Stocks quoted in this article:
The market sure looks better now than it did just a few days ago. But there are some warning signs in CBOE Volatility Index (VIX)-land, if you're into contra-tells. This, from Bloomberg's "Options Beat":
Ownership of puts on the Chicago Board Options Exchange Volatility Index reached a record 3.2 million on Feb. 6, according to data compiled by Bloomberg. Money poured into the bets against the VIX (VIX) after the gauge, used by investors as insurance against share losses because it rises when equities fall, climbed to a 13-month high of 21.44 last week before collapsing to 15.29 by Feb. 7.
Mind you, call ownership still dwarfs put ownership in VIX. Open interest on Feb. 6 was 7.2 million as per the same piece. Of course, you have to put it into VIX context and the lion's share of volume and open interest always tilts towards calls. And puts comprising about 30% of the open interest is a reasonably high reading.
But wait, there's more:
Bets on a decline in volatility also pushed record money into an exchange-traded note that rises in value as stock-market swings narrow. Assets in the VelocityShares Daily Inverse VIX Short-Term ETN (XIV) doubled over the past two weeks to $810 million on Feb. 7, according to data compiled by Bloomberg…
…It's the first time that the inverse VIX note has surpassed assets in the iPath S&P 500 VIX Short-Term Futures ETN (VXX), which trades under the ticker VXX and gains when stock fluctuations widen. The iPath security lost as much as 37 percent of the money invested since Jan. 24, pushing its market value to a two-year low of about $745 million on Feb. 6, while its shares retreated 16 percent to $45.46 since Feb. 5.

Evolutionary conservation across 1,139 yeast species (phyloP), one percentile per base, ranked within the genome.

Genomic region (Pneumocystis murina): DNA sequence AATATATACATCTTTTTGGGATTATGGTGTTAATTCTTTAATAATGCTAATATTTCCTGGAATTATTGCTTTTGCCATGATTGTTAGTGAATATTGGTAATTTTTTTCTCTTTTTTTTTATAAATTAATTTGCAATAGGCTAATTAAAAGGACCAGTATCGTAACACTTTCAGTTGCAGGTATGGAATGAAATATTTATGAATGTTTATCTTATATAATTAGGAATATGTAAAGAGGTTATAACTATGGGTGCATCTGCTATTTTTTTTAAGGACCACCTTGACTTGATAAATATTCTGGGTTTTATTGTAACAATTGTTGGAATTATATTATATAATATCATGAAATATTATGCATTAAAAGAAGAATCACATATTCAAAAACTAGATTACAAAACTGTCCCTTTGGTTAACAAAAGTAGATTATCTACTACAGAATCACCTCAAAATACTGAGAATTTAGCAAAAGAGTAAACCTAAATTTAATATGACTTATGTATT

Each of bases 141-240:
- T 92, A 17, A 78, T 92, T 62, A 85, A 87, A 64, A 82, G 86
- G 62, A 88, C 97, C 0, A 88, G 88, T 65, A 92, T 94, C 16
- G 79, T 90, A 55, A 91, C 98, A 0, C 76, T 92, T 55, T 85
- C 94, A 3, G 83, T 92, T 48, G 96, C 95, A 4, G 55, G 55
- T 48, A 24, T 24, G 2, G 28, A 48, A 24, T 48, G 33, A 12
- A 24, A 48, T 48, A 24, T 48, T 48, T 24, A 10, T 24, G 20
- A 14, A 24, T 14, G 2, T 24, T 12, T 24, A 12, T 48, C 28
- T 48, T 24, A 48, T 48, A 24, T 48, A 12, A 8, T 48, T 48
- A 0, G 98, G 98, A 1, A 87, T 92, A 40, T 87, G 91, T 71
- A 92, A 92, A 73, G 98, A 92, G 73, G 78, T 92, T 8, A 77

I'm a small XIV holder as I type. I bought too early, than I bought OK, then sold some back out, and it's all about a scratch around here.
On the margins, it's just not a great sign that there's so much interest in fading the VIX rally. But having said that, the last few years have taught everyone that volatility is pretty dormant. It perks up about three or four times a year, but those pops mostly fade in short order. So it's understandable that the inclination is to assume this time will be no different. Hey, it hooked me in a little bit.
It obviously won't work forever. We're not done with this move quite yet, as we can't rule out that it's the beginning of a longer-term lift in volatility. If VIX does continue to drift, as per the norm, and all that VIX put buying and XIV buying "works," it further internalizes the lesson that all VIX pops are fades. And the bets against VIX will get even bigger the next go around. And that's ultimately very dangerous, in my humble opinion. Too many bets in one direction can't end well.
Disclaimer: Mr. Warner's opinions expressed above do not necessarily represent the views of Schaeffer's Investment Research.